Or, even more threatening, the national glorification of infamous Islamophobe and religious advocate, Laurie Cardoza-Moore. Instrumental in the protests against Mosques in Murfreesboro (where a Mosque was set on fire), and at ground zero, as well as the original craftswoman of world-wide anti-BDS laws, Cardoza-Moore has made her way to a special appointment as an ambassador to the UN to…educate Christians around the world on their biblical duty to protect Israel (Israel and Jewish people worldwide suffer from being used as pawns for religious prophesy).

Cardoza-Moore doesn’t only have a special UN mission, she owns a film studio, and propagates a collection of anti-Muslim propaganda. Her current target seems to be Minnesota House Representative Ilhan Omar, whom she accuses of being a terrorist for speaking at a CAIR event, and being connected with the Muslim Brotherhood. Moore wants, as many of our senators and representatives do, the Muslim Brotherhood to be labeled a terrorist organization. She is convinced that Muslims want to destroy America, and she spreads that message to her followers around the globe.

Walid Shoebat, a Palestinian American and born again Christian, was paid for years by the U.S. government to tour U.S. schools, businesses, police departments, and churches preaching that Muslims are dangerous and should all be monitored.

The mass murderer who killed 77 people at a Mosque in New Zealand referenced Shoebat in his manifesto 16 times. The same year, Anderson Cooper famously outed Shoebat as a fraud on CNN, but Shoebat continues to pump out videos and books of propaganda against Muslims, while prophesying the “end of days” through his non-profit!

73% of Americans identify as Christian, and are preached to regularly. Is there racism in some of those speeches? Most definitely.

It was only in 2013 that the Mormon church disavowed its racist teachings:
“The church disavows the theories advanced in the past that black skin is a sign of divine disfavour or curse, or that it reflects actions in a premortal life; that mixed-race marriages are a sin; or that blacks or people of any other race or ethnicity are inferior in any way to anyone else,” the statement read. “Church leaders today unequivocally condemn all racism, past and present, in any form.”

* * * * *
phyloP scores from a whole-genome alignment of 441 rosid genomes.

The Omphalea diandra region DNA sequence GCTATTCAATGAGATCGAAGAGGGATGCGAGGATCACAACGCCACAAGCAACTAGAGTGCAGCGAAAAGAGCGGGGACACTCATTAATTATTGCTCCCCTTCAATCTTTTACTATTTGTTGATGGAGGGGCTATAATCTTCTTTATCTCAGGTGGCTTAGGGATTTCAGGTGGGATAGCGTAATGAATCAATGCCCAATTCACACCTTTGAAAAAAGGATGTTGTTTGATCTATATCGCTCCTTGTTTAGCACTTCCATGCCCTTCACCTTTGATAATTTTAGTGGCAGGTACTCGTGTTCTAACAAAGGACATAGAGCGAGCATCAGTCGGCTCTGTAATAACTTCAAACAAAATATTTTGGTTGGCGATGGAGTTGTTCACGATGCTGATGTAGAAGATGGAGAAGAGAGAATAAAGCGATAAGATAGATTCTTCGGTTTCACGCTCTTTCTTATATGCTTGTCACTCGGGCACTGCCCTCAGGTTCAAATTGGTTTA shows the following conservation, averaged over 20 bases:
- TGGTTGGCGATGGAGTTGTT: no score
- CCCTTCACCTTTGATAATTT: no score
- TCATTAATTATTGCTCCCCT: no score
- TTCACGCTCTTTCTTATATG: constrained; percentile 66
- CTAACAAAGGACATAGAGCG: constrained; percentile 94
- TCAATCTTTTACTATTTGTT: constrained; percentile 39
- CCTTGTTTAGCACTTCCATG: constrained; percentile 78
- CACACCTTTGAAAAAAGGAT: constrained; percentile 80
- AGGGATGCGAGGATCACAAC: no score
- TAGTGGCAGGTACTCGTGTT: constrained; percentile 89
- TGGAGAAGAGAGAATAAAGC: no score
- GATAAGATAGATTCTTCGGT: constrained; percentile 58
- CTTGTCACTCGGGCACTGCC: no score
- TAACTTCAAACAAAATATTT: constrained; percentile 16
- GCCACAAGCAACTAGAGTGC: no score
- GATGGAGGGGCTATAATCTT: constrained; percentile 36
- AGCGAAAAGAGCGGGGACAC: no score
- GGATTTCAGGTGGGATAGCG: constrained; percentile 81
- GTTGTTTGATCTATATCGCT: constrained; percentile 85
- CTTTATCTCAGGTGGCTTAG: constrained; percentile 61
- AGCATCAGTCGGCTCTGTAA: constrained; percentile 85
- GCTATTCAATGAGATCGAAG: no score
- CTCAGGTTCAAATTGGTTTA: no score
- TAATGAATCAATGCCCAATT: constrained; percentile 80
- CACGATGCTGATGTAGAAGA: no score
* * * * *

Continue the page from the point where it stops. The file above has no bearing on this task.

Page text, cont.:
But, infrequent statements will not change our cultural narratives originating from churches. In 2019, an event hall refused to marry an interracial couple:

“We don’t do gay weddings or mixed race, because of our Christian race, I mean our Christian belief. I don’t want to argue my faith, we just don’t participate.”

Owners of the event hall stated that they were taught this belief by the church. A subsequent conversation with their church leader informed them that interracial marriage is not against their religious teachings. How did this faith leader overlook the terrorizing ideology which was festering in his own flock?

We have to do better. We have to acknowledge racist narratives in our religious teachings, identify them, be much more aggressive in rooting them out, and prevent them from cycling on to the next generations.

Media
So much of what we learn is through media — the news, books, movies, TV shows. One of the most enlightening pieces on racism I have read is a 1997 interview with Jesse Jackson from PBS’s Frontline. Jackson makes a very clear case against the media’s daily perpetuation of racist culture:

“[Kids] are in some sense being defined by a mass media culture that is as programmed in a racist way as was Amos and Andy — with white writers projecting a certain view of black life. The media projects us in five or six deadly ways every day.